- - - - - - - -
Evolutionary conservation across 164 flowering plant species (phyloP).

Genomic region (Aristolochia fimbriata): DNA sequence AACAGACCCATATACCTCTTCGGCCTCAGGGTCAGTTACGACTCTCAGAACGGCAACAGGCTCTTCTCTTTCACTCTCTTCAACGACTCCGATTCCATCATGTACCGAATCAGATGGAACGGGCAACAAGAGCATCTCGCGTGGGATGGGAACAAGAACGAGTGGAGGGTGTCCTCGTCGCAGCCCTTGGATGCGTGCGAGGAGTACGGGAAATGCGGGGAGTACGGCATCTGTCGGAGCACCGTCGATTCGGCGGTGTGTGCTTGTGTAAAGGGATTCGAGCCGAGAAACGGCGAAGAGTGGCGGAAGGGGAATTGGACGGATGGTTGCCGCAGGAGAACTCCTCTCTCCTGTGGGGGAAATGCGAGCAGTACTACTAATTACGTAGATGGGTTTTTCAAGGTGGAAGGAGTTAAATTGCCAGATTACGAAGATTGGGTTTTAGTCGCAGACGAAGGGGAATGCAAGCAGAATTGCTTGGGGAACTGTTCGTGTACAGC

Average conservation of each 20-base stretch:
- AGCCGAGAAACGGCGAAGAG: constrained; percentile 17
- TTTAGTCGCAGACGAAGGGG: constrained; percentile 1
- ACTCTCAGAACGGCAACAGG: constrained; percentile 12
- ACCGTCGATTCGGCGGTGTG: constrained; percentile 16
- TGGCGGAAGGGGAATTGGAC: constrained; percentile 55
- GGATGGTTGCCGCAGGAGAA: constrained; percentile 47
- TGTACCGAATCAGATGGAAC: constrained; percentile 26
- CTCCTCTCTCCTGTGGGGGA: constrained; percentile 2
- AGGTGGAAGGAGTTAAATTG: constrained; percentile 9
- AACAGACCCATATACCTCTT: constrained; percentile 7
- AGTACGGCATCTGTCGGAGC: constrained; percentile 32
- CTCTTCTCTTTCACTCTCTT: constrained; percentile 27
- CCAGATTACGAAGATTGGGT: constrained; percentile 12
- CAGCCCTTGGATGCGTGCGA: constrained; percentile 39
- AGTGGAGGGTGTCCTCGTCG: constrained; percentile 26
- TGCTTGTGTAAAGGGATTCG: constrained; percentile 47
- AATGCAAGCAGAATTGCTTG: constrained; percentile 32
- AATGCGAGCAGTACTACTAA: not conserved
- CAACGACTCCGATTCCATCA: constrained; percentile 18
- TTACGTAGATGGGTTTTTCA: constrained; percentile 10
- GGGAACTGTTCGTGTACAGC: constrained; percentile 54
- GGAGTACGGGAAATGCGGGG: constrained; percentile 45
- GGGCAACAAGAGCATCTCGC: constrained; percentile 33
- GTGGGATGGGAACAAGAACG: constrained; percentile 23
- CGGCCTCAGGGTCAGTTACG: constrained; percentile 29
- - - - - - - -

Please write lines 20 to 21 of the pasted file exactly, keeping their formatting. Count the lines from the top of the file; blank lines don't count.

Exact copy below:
- AATGCAAGCAGAATTGCTTG: constrained; percentile 32
- AATGCGAGCAGTACTACTAA: not conserved